In the night between 14th and 15th of June, Christina Grof, wife of Stanislav Grof and co-creator, with her husband, of a technique of exploration of the unconscious called holotropic breathwork, as well as of various books in the field of transpersonal psychology and addiction treatment (some of them written with her husband, some on her own), passed away in her sleep, following the effects of pneumonia.
I’ve met Christina Grof twice, during the training modules held by Grof and the staff of GTT (Grof Transpersonal Training), and I received the impression of a very brave woman, who in her life did get very far in experiencing territories which are poorly known by mainstream western psychology, coming back from there with a load of insights which she wanted to share with her readers and with people who attended her lectures.
Christina did get very involved in two specific fields, spirituality and addiction, and the links between them. Christina, who had her own experiences in both fields, writes about spiritual emergency to describe experiences of sudden, unexpected contact with dimensions of reality that are not directly available to man, if not through a specific mind state which Stan Grof called non-ordinary state of consciousness. From the contact with these dimensions, a person can be greatly enlivened, and can gain access to new meanings about his own life, though he can too run the risk of being misunderstood by people he meets or already are close to him and cannot understand his inner experience.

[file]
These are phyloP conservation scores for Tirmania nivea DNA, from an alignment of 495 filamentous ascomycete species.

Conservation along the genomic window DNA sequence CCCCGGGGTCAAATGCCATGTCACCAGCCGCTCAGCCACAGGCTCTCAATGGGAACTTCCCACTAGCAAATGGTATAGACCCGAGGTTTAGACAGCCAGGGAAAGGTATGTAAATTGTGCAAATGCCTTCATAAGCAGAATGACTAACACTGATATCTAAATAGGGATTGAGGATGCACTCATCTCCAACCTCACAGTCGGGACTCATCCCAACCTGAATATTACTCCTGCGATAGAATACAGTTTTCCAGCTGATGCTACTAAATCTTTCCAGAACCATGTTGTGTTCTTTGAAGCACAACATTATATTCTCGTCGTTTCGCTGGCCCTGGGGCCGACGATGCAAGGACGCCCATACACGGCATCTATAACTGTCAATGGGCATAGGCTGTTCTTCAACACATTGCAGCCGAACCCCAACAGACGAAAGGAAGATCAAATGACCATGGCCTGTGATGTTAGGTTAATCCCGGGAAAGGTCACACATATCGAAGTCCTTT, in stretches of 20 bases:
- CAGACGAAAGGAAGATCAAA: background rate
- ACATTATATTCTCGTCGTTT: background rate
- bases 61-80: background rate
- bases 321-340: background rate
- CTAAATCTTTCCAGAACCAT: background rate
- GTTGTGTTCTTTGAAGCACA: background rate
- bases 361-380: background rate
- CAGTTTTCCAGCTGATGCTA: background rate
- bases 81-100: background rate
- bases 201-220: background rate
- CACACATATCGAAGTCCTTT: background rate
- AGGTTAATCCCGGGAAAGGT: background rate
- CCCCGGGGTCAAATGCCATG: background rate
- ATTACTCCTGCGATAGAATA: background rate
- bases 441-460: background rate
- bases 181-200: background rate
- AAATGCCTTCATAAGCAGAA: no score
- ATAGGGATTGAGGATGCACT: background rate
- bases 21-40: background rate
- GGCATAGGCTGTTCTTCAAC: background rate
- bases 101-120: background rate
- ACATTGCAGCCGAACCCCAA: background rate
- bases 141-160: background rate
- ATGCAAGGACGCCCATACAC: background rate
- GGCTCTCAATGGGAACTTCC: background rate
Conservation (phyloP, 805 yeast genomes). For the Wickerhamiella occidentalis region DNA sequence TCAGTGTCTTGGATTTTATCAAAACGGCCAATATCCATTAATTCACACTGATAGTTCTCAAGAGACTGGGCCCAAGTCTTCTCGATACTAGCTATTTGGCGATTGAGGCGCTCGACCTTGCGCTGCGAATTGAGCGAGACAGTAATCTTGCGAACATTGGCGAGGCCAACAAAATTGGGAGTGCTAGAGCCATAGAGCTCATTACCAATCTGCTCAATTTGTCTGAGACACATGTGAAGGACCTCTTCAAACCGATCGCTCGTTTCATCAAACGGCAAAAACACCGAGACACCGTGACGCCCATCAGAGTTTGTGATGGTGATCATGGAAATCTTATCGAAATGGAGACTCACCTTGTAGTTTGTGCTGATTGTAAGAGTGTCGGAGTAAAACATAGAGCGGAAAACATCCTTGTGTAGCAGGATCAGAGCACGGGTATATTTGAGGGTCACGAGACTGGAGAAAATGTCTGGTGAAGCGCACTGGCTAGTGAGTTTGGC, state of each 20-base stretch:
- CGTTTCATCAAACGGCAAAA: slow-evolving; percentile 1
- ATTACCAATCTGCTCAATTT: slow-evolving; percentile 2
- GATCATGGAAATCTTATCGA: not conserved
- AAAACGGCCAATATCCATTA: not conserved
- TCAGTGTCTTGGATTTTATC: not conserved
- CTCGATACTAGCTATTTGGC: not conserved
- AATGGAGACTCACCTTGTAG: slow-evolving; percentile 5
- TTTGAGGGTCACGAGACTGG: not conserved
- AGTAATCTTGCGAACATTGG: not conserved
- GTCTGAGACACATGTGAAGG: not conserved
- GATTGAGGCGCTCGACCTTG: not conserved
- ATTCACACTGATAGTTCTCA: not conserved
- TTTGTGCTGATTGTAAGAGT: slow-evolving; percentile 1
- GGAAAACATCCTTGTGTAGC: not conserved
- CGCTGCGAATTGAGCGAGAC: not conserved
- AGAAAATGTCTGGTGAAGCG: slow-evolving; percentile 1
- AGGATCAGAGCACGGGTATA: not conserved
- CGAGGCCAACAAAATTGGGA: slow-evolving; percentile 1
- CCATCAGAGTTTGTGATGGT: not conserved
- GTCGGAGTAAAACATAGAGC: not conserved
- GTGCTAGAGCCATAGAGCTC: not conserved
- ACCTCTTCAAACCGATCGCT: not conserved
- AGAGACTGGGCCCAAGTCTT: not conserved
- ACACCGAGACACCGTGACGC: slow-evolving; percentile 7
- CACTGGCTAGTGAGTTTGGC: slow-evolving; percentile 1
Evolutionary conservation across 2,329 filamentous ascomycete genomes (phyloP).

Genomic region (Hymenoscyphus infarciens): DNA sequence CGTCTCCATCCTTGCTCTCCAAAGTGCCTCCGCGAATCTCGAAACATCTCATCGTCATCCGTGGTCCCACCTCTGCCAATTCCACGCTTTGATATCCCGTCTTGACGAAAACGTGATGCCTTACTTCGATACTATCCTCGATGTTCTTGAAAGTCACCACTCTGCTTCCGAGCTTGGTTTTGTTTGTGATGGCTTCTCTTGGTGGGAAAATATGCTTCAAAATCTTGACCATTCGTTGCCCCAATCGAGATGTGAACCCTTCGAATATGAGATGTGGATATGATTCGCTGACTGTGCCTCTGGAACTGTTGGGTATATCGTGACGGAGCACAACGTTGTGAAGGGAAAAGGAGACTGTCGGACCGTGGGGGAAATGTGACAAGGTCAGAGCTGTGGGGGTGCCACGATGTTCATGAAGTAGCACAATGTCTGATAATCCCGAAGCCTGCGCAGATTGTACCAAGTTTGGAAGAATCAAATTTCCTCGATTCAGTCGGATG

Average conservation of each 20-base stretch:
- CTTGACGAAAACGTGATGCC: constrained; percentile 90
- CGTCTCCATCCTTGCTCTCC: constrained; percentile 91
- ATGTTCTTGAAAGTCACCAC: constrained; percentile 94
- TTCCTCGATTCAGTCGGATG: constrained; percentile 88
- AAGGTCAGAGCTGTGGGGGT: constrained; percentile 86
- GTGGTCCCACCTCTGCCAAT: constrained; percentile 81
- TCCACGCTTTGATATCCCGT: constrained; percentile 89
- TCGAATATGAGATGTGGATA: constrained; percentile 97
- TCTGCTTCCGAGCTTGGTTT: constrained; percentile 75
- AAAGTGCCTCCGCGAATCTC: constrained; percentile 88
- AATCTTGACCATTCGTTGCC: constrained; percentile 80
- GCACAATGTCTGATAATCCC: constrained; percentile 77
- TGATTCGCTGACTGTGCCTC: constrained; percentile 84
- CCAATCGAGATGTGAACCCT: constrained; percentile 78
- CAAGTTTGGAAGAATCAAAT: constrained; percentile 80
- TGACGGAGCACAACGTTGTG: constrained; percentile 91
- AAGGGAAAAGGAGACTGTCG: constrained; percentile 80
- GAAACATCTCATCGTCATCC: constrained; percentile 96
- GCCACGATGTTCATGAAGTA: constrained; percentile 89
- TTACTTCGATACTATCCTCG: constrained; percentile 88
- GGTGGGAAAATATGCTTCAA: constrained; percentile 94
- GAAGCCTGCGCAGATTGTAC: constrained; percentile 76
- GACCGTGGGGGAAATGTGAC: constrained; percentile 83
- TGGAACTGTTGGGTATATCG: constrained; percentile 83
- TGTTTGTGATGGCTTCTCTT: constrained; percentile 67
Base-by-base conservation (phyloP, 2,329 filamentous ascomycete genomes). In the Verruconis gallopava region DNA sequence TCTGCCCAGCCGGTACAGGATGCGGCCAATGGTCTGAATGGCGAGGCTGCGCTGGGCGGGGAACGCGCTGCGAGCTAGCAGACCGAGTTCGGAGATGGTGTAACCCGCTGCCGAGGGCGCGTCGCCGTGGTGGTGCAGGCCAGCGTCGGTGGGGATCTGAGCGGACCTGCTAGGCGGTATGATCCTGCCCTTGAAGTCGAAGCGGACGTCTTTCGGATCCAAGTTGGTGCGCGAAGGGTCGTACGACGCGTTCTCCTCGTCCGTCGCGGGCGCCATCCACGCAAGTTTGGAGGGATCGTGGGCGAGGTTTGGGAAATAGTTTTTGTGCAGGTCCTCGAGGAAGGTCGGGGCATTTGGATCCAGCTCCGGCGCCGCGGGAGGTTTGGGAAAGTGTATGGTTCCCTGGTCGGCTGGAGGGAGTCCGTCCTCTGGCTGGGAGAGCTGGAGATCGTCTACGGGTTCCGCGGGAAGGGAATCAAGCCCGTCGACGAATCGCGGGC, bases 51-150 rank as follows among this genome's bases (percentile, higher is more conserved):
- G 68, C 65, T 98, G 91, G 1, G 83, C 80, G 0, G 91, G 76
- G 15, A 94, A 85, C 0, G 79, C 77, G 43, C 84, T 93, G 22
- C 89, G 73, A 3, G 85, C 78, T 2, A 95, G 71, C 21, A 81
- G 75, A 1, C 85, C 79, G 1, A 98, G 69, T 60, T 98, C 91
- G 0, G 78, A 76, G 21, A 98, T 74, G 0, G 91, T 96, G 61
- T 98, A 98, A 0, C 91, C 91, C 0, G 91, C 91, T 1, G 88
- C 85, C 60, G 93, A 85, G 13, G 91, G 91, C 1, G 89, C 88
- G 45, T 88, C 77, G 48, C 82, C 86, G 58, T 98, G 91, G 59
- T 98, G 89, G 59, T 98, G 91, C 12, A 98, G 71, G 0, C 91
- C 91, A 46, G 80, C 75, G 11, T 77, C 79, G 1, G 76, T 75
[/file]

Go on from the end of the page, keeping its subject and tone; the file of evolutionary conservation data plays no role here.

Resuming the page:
Anyway, these are, in Stanislav and Christina Grof’s opinion, very valuable and meaningful experiences which, when denied or repressed, can be sought after using substances or situations that create addiction, such as narcotics, gambling, and relationships. On the contrary, addiction treatment, according to Christina, can happen in connection to the opportunity to experience the spiritual dimension in a protected setting, and to share it with people who can welcome it and provide an appropriate cultural framework for it.
Personally, I think that Christina’s work is well praiseworthy of being not only mentioned, but mostly studied from people who want to deepen the topics which I tried to describe above. Inside me lies a shadow of sadness and nostalgia, for not having been able to know her more, and gratitude for all that she tried to share of her life experiences.